Ukraine failed to raise the $1 billion to seal Chernobyl, the site of the world’s worst nuclear disaster, as budget concerns and the accident at Fukushima in Japan caused some governments to balk at further spending.
The former Soviet republic, which hosted a donor conference in Kiev today, raised about 550 million euros ($790 million) from countries including the U.S., the U.K., France, Russia and Germany, the European Bank for Reconstruction and Development said today in Kiev. Japan declined to offer a donation, as did Spain, Italy and Saudi Arabia.
Japan’s battle to contain leaks at the Fukushima Dai-Ichi plant reignited the debate about nuclear safety 25 years after Chernobyl’s No. 4 reactor exploded and spewed radiation across Europe. Even so, cash-strapped governments, still recovering from the global crisis, were wary of new expenditures to make Chernobyl safe, President Viktor Yanukovych said.
“We all realize the resources are far beyond the limits that any individual country can potentially provide,” Yanukovych told reporters today. The conference was held as part of commemorations for the accident on April 26, 1986. “Without overstating, the successful solution to Chernobyl’s problems has a global dimension,” he said.
EBRD, EU Pledges
Of the sum pledged today, the European Commission promised 110 million euros and the EBRD pledged at least 120 million euros. The EBRD and the commission will work to get more funding, European Commission President Jose Barroso said.
“Chernobyl is a stark reminder that nuclear risks do not stop at our borders,” Barroso said. “Our responsibility and solidarity should not stop at our borders either.”
Barroso said he hopes to other countries will donate later on. Italy, Brazil, Bulgaria, Canada and Mexico may announce donations at another time, Yanukovych said.
The U.S. delegation, led by Zbigniew Brzezinski, the former national security adviser to President Jimmy Carter, donated $123 million, the most by any one country. Brzezinski said nations need to work together to help improve nuclear safety in Ukraine and “stands shoulder to shoulder” with Japan.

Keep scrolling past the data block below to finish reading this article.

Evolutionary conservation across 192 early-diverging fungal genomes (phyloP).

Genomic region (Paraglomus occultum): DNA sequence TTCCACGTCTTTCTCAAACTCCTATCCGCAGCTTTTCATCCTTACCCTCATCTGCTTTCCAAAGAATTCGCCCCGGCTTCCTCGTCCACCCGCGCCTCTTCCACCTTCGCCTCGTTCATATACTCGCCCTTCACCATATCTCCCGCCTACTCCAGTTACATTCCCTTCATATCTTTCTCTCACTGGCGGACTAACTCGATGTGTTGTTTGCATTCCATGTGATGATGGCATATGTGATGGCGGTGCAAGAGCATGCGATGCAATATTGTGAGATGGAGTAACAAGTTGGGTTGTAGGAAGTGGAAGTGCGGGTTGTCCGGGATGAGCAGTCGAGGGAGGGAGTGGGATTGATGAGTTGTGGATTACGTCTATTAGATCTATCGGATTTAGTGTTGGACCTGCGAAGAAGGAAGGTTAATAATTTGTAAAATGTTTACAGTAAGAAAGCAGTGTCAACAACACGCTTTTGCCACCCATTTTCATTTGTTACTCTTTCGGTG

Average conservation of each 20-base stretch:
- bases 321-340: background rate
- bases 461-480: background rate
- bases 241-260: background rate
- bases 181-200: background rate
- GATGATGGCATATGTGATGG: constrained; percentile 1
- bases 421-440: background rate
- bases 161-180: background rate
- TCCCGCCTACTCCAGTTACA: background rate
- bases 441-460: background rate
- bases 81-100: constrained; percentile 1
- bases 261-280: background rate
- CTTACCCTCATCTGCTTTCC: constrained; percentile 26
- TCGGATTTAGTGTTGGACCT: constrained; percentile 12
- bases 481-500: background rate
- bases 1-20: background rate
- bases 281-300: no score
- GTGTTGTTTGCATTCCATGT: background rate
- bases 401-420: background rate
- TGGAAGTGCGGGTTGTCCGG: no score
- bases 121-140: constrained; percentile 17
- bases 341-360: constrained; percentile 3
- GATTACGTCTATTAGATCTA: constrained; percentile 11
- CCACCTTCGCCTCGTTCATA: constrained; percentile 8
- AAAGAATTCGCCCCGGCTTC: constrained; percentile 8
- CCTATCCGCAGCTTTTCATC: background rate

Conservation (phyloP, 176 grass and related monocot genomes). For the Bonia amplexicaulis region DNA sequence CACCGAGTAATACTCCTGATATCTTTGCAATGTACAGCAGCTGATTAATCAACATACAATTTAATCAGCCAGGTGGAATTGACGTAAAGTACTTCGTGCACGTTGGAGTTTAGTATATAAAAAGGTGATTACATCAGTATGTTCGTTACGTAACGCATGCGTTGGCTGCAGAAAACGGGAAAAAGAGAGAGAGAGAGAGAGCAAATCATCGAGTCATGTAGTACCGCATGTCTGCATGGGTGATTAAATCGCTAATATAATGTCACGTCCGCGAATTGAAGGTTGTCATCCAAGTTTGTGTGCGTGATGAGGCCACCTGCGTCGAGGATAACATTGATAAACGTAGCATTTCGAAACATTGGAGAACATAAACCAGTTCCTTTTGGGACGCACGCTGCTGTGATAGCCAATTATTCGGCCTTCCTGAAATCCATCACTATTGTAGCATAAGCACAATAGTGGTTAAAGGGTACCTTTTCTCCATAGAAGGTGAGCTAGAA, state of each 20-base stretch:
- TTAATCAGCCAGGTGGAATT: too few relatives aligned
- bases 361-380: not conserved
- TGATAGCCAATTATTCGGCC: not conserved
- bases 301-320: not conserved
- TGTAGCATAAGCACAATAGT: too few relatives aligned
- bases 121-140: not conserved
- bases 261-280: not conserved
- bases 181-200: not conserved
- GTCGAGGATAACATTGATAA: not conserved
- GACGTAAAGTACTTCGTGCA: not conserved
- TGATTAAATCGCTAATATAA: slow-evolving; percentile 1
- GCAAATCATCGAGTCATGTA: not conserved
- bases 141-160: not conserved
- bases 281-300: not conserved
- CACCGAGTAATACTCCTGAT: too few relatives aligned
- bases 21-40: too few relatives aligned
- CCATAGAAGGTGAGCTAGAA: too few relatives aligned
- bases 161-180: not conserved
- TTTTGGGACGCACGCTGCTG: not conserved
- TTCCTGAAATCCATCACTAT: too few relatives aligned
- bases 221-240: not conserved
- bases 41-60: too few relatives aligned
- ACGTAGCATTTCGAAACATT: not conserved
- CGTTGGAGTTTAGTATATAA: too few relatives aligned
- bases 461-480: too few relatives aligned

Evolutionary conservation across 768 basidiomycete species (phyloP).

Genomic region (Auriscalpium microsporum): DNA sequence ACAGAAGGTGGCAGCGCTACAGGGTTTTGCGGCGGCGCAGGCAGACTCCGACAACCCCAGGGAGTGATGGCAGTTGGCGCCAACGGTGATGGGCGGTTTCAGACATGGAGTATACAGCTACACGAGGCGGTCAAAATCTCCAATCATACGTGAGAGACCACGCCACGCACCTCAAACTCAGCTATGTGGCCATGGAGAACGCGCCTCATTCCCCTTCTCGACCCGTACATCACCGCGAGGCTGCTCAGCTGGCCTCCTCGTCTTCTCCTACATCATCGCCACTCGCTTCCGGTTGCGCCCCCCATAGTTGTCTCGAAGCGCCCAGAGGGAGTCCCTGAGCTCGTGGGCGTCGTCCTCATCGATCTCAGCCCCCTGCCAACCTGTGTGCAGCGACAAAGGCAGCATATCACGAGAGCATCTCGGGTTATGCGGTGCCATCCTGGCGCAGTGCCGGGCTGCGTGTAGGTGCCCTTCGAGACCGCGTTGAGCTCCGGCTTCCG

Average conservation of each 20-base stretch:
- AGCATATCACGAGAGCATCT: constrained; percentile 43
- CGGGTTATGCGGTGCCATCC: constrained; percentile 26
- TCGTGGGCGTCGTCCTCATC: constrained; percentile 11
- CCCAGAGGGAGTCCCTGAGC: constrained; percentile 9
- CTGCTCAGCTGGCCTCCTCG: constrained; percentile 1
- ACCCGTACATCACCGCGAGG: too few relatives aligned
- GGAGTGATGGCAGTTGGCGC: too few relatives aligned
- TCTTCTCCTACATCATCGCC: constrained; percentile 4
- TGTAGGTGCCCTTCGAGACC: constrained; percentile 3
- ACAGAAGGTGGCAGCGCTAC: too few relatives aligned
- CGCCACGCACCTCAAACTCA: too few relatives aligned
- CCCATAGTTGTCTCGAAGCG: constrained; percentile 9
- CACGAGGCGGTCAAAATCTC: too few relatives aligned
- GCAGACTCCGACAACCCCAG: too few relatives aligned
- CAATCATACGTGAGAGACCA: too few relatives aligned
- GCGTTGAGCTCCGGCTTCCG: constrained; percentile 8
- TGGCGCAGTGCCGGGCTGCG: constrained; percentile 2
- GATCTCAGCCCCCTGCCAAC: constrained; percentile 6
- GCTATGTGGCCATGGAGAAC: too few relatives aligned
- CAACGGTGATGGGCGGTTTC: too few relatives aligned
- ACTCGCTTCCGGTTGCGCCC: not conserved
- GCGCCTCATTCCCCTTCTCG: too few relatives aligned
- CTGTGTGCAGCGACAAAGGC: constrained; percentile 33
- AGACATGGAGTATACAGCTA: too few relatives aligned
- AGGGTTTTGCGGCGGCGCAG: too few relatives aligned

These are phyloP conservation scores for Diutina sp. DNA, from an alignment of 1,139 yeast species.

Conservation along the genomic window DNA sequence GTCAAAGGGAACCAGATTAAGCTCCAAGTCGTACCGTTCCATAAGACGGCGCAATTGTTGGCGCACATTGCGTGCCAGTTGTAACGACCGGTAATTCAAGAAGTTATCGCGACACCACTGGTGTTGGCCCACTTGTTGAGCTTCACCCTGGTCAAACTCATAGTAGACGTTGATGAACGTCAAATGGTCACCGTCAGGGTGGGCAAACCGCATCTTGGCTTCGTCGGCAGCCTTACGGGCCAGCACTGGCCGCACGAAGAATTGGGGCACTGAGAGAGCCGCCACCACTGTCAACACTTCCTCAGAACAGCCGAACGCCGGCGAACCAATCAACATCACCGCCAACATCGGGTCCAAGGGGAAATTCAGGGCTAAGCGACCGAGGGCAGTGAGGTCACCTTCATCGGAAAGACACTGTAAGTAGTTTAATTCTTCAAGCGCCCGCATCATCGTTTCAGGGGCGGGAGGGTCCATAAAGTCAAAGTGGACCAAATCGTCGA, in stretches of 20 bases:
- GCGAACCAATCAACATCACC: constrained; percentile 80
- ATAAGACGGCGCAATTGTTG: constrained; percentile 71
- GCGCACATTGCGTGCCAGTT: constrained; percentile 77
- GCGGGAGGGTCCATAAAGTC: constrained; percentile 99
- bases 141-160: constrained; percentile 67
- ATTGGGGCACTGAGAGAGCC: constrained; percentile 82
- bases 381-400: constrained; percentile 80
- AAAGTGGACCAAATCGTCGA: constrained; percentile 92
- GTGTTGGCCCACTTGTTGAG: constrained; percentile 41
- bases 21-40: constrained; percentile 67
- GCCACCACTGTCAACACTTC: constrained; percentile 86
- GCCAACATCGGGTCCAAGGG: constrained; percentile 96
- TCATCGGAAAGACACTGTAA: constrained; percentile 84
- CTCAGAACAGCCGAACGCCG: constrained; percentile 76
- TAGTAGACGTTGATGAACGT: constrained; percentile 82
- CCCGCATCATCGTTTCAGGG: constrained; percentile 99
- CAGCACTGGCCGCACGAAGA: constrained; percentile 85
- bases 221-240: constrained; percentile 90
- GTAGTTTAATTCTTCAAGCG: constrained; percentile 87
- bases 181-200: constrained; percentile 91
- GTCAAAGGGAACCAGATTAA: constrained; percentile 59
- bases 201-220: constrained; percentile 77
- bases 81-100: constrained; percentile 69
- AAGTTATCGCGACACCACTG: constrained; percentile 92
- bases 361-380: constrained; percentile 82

“Twenty-five years after that terrible day, the U.S., in concert with our G-8 partners and the international community, remains committed to helping the Ukrainian people clean up Chernobyl,” Brzezinski said.
Measure of Cooperation
The outcome of the conference will be a measure of willingness to improve safety and keep the accidents in Ukraine and Japan under control, Vince Novak, the EBRD’s director of nuclear safety, said in an interview before the event. The London-based EBRD is the broker for the fundraising effort.
Tokyo Electric Power Co. is the operator of the Fukushima plant, which was damaged by the March earthquake and tsunami. Workers are still struggling to contain radiation at Fukushima and prevent further damage to the plant’s four reactors.
The 1986 meltdown killed at least 31 plant workers and firefighters in three months and forced the evacuation of a quarter of a million people.
The Chernobyl project involves a 105-meter high arched roof that, once assembled on a field next to the damaged reactor, will be rolled into place and sealed for 100 years. After that, workers will be able to dismantle the old structure from inside the protective cowl. Novarka, a joint venture of units of French engineering companies Vinci SA and Bouygues SA, has already begun work on pouring the concrete base.
The new shelter can proceed because it won’t be completed until 2015 and the Ukrainian government has three years to find the remainder of the financing, Novak said.
The current concrete-and-steel cover was built in a rush as emergency personnel scrambled to clean up deadly radioactive debris that killed the adjacent forest and forced dozens of villages in the area to be abandoned forever. The western wall started collapsing, requiring Chernobyl workers to erect two scaffolding towers in 2008 to prop the unstable structure.